Haifaa al-Mansoor’s ‘Mary Shelley’ Tells the Feminist Story of ‘Frankenstein’ Author

Mary Shelley” is about both a woman and a monster. The monster’s story, “Frankenstein” is already known across the world, but far less people know about the woman who wrote the story. “Mary Shelley” explores the titular author, who’s radical personal life inspires her creation of Frankenstein. The film depicts Mary (Elle Fanning) as a young woman who is inspired by the success of her author father, William Godwin (Stephen Dillane) to be a writer herself. But Victorian era London was not a friendly time for women, and Mary’s road to publication is filled with twists and turns. Along the way she meets Percy Shelley (Douglas Booth) a young, accomplished poet who sweeps Mary off her feet.

Percy and Mary run away from her father’s home, accompanied by Mary’s fun-loving sister, Claire (Bel Powley). Percy and Mary’s unorthodox marriage drives much of the tension of the film. Percy espouses free love in marriage, a concept Mary is at first resistant to, but ultimately gets swept up in herself. Their whirlwind marriage becomes a roller coaster for the film and imbues it with a kind of energy rarely seen in a Victorian-era setting. In an interview with Entertainment Voice, director Haifaa al-Mansour talked about her reasons for focusing so much of her film on the marriage.

“[Mary’s] life is very prolific, it has so many things, and we really needed to be selective,” said al-Mansour. “We wanted to get the things that really inspired her to the write the book in [the film]. That was our blueprint. So that is why [we focused on] the relationship with Percy, because it’s the breakaway from home, it is the turning point for her to [move] from child to woman, and that was very important to capture.”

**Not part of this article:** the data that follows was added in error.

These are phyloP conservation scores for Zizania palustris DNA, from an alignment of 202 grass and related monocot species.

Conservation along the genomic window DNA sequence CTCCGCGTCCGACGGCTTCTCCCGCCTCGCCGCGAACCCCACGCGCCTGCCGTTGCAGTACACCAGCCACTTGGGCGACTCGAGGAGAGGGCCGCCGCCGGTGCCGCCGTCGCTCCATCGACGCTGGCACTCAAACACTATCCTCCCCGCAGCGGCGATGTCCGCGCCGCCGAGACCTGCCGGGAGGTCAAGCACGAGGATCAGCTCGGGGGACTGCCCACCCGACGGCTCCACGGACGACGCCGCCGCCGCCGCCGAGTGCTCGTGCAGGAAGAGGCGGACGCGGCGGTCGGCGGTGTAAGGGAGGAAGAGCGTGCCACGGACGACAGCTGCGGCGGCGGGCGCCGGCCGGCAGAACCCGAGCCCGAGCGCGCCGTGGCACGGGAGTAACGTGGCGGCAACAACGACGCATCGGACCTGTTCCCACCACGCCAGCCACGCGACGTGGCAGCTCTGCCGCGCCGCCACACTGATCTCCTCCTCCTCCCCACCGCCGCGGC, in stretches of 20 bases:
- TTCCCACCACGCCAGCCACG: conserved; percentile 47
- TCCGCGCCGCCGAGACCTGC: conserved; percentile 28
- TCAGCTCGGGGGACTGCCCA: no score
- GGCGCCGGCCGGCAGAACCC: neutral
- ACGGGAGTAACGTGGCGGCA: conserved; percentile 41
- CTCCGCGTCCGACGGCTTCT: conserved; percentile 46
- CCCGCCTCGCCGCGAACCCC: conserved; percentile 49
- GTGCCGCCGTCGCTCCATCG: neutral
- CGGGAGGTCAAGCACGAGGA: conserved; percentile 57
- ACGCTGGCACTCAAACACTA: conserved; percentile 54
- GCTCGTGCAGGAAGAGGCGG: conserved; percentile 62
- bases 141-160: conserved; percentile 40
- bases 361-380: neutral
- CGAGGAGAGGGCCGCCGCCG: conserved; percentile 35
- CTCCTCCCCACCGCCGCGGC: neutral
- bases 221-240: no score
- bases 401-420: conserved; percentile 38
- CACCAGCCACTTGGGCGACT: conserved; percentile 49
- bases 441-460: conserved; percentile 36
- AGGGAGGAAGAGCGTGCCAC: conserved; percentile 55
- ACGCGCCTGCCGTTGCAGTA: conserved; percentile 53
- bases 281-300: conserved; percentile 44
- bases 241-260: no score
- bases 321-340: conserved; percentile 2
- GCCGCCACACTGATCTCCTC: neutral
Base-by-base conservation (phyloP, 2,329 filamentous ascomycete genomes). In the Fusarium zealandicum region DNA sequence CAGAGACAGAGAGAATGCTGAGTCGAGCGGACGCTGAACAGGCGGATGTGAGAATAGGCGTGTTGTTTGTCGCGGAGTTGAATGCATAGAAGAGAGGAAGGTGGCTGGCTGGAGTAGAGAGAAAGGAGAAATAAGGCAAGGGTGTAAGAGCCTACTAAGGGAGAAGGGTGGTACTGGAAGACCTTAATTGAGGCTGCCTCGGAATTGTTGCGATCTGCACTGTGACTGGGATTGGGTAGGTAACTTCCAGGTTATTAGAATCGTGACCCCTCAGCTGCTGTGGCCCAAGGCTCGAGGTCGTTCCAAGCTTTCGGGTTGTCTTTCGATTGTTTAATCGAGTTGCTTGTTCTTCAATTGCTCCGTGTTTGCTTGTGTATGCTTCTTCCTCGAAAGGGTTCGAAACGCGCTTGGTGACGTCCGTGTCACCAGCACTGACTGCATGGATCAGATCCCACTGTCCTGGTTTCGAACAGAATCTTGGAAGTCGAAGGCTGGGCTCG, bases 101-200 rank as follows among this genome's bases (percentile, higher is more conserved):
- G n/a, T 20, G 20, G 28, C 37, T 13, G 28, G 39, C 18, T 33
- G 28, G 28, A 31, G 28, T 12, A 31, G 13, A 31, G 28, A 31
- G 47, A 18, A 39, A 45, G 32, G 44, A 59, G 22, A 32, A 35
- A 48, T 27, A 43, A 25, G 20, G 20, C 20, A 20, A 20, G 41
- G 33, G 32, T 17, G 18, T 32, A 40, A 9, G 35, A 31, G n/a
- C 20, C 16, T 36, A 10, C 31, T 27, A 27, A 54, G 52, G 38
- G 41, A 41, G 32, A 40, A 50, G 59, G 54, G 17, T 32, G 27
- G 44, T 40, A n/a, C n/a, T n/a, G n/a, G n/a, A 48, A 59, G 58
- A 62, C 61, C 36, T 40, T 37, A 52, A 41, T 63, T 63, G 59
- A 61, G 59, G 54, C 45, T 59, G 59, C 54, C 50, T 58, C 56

In another interview with Entertainment Voice, Douglas Booth talked about the unusually powerful relationship between Mary and Percy as being a strong factor in his desire to play the part of Percy. “You know I just thought it was a really interesting, complex relationship between two people who are madly in love, but they suffer at the hands of their ideals,” said Booth. “So, it was an interesting relationship and I thought it would be fun to do that with Elle.”

Some of the relationship’s most trying moments occur when Mary, Percy and Claire are whisked away to the mansion of Lord Byron (Tom Sturridge), a rich, eccentric bachelor who revels in unadulterated promiscuity. They’re stuck with Byron for months, and the risqué living style becomes a true test for Percy and Mary’s marriage. “They were so ahead of their time as a couple, advocating free love, all these sort of things,” noted Booth. “So that is why we recognized almost the sense of a modern couple in [Mary and Percy]. That was not ordinary in the time, so I think that’s what was so cool, they were behaving like people didn’t behave back then.”

The setting of Byron’s home is also crucial to the creation of “Frankenstein.” In a moment of boredom, Byron comes up with a writing contest, in which whoever writes the scariest story becomes the winner. As Mary mines her history for inspiration, the movie takes on a fascinating blend of genres, beginning to trade sweeping romance for the gothic horror traditional associated with “Frankenstein.”